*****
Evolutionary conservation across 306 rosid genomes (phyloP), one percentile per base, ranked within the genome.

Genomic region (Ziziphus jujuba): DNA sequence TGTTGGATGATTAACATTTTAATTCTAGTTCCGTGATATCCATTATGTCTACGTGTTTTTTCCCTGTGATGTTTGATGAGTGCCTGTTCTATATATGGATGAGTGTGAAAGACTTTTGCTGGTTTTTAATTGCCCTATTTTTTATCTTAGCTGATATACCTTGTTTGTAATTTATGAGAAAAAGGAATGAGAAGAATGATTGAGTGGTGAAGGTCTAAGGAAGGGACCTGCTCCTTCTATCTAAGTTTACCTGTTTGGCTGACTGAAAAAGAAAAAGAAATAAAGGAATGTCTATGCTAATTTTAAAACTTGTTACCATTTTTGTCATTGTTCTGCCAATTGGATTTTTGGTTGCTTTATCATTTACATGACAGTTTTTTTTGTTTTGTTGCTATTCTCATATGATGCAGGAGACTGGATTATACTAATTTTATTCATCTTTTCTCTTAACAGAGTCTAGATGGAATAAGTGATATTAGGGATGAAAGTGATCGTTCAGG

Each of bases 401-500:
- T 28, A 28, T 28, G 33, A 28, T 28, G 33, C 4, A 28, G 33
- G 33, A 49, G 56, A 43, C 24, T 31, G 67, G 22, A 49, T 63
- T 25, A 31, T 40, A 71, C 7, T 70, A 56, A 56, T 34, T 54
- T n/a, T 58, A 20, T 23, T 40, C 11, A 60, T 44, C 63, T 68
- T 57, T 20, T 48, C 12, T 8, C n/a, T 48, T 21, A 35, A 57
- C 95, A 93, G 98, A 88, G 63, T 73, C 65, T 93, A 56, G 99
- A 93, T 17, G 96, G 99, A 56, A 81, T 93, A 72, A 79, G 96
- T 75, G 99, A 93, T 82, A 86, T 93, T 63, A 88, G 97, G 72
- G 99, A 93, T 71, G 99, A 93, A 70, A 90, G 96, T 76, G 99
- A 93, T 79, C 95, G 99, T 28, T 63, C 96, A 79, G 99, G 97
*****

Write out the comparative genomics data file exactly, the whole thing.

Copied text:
Evolutionary conservation across 306 rosid genomes (phyloP), one percentile per base, ranked within the genome.

Genomic region (Ziziphus jujuba): DNA sequence TGTTGGATGATTAACATTTTAATTCTAGTTCCGTGATATCCATTATGTCTACGTGTTTTTTCCCTGTGATGTTTGATGAGTGCCTGTTCTATATATGGATGAGTGTGAAAGACTTTTGCTGGTTTTTAATTGCCCTATTTTTTATCTTAGCTGATATACCTTGTTTGTAATTTATGAGAAAAAGGAATGAGAAGAATGATTGAGTGGTGAAGGTCTAAGGAAGGGACCTGCTCCTTCTATCTAAGTTTACCTGTTTGGCTGACTGAAAAAGAAAAAGAAATAAAGGAATGTCTATGCTAATTTTAAAACTTGTTACCATTTTTGTCATTGTTCTGCCAATTGGATTTTTGGTTGCTTTATCATTTACATGACAGTTTTTTTTGTTTTGTTGCTATTCTCATATGATGCAGGAGACTGGATTATACTAATTTTATTCATCTTTTCTCTTAACAGAGTCTAGATGGAATAAGTGATATTAGGGATGAAAGTGATCGTTCAGG

Each of bases 401-500:
- T 28, A 28, T 28, G 33, A 28, T 28, G 33, C 4, A 28, G 33
- G 33, A 49, G 56, A 43, C 24, T 31, G 67, G 22, A 49, T 63
- T 25, A 31, T 40, A 71, C 7, T 70, A 56, A 56, T 34, T 54
- T n/a, T 58, A 20, T 23, T 40, C 11, A 60, T 44, C 63, T 68
- T 57, T 20, T 48, C 12, T 8, C n/a, T 48, T 21, A 35, A 57
- C 95, A 93, G 98, A 88, G 63, T 73, C 65, T 93, A 56, G 99
- A 93, T 17, G 96, G 99, A 56, A 81, T 93, A 72, A 79, G 96
- T 75, G 99, A 93, T 82, A 86, T 93, T 63, A 88, G 97, G 72
- G 99, A 93, T 71, G 99, A 93, A 70, A 90, G 96, T 76, G 99
- A 93, T 79, C 95, G 99, T 28, T 63, C 96, A 79, G 99, G 97